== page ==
We have wheels.
Sarge bought us used bikes over the weekend from a Croatian Craigslist-type seller who had dozens of bicycles in various states of repair parked on the side of his house. We negotiated the price through broken English, our sad attempts at Croatian and the help of a bilingual child. The seller delivered the bikes to us that evening and says he’ll buy them back from us when we leave the country.
Right now, I’m happy to be staying for a while. We have more places to explore.
With our new wheels, the boys and I have already made trips to the beach, the market and to school – all in less than half the time it would have taken us to walk. I have the “mom” bike with a basket on the front and the back.
The kids are pleased with their reconditioned models mostly because it will save them from walking everywhere. And we’re all learning the rules of the road, after being yelled at first in Croatian, then in German, then in English by the same driver who wanted us to walk our bikes through a crosswalk instead of ride them.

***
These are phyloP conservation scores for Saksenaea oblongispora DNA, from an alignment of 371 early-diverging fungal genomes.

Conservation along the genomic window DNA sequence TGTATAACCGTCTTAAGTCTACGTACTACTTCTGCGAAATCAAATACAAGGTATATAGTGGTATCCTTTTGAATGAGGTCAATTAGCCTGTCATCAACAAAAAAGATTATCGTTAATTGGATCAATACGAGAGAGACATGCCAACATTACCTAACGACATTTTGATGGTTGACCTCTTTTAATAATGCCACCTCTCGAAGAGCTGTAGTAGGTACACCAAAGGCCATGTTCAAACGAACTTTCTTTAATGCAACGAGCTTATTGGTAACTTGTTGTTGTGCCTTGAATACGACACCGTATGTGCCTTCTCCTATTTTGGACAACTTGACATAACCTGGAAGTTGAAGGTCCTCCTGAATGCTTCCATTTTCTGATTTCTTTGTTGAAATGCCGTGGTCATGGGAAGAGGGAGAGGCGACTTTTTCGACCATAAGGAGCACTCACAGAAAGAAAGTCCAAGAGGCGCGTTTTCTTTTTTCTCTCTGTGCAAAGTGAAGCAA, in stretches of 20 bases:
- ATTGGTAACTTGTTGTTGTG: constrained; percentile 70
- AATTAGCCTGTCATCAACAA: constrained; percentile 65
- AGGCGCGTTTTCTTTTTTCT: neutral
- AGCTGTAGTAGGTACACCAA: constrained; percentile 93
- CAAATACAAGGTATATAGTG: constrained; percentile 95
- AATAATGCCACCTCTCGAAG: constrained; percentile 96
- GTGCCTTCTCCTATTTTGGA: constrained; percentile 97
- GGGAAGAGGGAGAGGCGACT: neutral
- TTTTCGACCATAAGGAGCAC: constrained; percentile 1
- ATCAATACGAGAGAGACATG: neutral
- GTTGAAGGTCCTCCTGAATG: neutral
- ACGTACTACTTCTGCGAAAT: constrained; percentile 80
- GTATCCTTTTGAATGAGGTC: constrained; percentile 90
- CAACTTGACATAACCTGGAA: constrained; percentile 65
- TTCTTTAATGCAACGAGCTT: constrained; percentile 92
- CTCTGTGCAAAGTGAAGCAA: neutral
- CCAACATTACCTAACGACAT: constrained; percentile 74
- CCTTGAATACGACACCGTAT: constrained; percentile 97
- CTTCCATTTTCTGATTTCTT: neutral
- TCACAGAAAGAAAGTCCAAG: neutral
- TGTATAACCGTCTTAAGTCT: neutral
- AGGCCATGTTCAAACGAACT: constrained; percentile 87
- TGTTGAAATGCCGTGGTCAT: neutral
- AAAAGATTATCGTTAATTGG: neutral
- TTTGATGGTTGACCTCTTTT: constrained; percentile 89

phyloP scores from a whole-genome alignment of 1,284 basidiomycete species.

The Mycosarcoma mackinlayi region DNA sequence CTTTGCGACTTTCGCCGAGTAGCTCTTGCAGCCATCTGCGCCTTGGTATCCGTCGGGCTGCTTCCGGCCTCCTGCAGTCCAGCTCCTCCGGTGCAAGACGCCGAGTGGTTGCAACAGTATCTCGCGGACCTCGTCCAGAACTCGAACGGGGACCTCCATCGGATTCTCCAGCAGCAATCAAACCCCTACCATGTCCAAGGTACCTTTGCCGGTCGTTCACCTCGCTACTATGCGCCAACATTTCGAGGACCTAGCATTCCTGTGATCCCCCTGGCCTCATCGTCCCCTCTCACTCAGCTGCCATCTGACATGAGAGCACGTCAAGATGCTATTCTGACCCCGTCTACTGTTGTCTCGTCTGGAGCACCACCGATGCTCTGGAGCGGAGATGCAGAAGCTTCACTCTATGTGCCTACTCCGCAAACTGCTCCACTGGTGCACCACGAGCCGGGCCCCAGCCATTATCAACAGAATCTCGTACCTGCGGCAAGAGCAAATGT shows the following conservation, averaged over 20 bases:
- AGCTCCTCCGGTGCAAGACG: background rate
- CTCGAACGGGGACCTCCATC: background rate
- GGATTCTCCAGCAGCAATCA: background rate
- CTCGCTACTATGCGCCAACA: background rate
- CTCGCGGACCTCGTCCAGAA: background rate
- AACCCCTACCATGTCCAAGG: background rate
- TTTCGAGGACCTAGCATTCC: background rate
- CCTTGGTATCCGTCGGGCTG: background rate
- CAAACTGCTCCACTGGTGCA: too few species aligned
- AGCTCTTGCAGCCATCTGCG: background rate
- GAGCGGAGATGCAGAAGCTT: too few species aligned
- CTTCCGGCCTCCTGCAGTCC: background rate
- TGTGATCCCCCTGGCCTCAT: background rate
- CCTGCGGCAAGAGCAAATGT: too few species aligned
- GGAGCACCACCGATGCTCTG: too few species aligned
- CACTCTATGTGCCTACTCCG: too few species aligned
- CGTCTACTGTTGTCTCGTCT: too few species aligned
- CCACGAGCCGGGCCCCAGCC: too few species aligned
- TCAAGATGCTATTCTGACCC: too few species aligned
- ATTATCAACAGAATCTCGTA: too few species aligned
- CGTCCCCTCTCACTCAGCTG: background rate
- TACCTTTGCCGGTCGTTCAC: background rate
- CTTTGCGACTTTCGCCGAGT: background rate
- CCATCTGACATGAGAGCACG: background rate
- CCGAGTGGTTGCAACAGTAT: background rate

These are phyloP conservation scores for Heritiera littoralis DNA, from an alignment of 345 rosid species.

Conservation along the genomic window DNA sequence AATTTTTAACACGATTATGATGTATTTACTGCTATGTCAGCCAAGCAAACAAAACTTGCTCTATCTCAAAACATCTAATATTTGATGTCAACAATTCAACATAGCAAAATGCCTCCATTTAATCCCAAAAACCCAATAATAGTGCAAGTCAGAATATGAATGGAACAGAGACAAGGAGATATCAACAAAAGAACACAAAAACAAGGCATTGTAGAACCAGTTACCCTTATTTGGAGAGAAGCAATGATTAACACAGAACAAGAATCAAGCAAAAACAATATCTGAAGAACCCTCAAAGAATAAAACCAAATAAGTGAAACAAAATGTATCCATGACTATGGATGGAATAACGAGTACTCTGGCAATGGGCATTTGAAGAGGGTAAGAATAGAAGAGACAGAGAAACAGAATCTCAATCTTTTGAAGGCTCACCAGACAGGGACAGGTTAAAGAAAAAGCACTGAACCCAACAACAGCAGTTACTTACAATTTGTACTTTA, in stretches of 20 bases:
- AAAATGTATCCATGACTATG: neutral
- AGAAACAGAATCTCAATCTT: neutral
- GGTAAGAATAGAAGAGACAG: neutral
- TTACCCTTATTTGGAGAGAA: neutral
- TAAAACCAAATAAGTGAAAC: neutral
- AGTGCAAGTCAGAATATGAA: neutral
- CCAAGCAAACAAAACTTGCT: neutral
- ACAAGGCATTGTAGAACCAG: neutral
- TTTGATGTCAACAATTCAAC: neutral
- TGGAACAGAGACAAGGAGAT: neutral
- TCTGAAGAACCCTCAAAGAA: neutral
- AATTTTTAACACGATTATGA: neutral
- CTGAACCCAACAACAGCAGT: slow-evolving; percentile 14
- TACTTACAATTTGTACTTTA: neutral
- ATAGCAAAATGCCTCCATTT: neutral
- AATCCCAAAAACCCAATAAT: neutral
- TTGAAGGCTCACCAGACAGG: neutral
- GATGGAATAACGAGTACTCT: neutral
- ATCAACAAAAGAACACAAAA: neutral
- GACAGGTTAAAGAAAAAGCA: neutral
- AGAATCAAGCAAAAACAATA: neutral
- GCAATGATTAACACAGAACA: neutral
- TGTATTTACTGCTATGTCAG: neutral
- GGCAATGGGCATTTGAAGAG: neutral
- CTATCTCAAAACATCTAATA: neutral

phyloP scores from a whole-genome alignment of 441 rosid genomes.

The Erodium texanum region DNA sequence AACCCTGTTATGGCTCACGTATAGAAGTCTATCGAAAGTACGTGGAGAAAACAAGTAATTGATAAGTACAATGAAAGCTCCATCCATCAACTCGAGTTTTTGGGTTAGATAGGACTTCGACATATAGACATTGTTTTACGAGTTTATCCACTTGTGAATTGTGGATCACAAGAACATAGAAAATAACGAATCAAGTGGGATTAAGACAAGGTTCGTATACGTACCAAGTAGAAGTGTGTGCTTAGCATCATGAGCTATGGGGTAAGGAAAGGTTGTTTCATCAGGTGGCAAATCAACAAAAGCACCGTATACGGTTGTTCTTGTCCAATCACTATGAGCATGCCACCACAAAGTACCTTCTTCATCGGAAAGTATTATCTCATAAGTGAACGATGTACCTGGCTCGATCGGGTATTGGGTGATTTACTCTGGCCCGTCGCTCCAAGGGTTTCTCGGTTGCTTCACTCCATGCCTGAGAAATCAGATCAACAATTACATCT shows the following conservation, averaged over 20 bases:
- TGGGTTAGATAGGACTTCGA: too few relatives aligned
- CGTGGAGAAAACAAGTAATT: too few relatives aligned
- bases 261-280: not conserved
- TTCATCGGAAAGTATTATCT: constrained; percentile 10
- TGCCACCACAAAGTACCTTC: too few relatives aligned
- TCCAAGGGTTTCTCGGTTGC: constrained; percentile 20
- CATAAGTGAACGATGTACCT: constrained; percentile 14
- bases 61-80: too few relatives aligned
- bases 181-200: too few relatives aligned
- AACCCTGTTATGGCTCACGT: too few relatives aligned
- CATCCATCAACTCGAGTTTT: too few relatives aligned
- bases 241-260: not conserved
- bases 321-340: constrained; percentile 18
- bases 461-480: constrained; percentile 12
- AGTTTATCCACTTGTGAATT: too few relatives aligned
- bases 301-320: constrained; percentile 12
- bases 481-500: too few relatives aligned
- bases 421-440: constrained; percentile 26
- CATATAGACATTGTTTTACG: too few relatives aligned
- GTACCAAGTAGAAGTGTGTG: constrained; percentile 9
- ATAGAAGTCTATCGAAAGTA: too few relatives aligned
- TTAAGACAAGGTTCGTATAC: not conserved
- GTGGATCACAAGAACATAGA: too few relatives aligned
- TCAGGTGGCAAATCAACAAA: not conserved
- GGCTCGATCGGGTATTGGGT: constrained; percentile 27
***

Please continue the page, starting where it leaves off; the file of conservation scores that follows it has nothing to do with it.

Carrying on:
Today, I rode the kids to school and then headed to the city’s Sea Organ for a little inspiration to start the day. Here’s the haunting tune it plays when the waves roll in over the steps along the boardwalk:
Then I set up my office for the morning in a café at the Old Town forum, where I secured a shady table, a Wi-Fi connection and a macchiato, and I could hear the charming sound of a man playing the accordion and singing for tips.
Aside from a giant knot I have on my shin from an error negotiating a curb, getting around on my new ride has been pretty sweet. Sarge says he may need to get me training wheels, but it’s all coming back to me like riding a bicycle.
I even bought a pair of white Converse to blend in with the locals. (Read about my aversion to painful heels). My bike gave me a good excuse to invest in practical footwear.
I can’t say I miss my car or sitting in traffic. I do miss my car radio and listening to news and music on my commute. The accordion is a nice change, though.
I’m learning to adapt to twists in the road and curbs that jump up on you. You’ve got to take some time to get your footing, move ahead and keep on pedaling.